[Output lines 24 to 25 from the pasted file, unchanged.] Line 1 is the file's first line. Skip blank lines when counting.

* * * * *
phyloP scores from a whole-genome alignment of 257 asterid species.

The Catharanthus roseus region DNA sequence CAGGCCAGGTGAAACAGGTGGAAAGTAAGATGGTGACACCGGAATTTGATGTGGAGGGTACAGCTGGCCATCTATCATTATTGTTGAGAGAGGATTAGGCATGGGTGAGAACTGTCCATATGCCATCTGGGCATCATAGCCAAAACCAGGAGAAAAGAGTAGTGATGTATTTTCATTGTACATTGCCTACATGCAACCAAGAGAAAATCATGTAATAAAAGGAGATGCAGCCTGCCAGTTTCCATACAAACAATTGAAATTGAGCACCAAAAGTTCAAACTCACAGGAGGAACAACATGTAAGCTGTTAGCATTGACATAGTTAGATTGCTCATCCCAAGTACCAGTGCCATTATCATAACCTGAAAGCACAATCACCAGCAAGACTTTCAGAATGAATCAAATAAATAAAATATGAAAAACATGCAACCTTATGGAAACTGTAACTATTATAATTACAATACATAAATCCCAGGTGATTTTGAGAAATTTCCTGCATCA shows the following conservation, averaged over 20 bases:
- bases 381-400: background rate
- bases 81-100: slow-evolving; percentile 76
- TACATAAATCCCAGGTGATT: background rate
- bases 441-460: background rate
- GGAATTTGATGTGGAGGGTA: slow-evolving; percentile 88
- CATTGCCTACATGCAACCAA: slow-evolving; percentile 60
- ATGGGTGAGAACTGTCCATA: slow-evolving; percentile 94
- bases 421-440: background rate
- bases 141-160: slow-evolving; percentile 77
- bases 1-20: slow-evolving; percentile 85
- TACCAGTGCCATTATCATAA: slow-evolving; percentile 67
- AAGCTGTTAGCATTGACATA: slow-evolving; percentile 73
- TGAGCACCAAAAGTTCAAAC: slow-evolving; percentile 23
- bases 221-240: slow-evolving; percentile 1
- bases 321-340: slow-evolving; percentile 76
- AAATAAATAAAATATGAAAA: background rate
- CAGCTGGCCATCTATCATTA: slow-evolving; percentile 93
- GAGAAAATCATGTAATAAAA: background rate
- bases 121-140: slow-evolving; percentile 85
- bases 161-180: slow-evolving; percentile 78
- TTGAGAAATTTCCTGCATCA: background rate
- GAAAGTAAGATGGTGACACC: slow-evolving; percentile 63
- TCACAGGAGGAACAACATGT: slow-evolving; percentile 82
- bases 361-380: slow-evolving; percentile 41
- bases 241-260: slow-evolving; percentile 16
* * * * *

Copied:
- GAAAGTAAGATGGTGACACC: slow-evolving; percentile 63
- TCACAGGAGGAACAACATGT: slow-evolving; percentile 82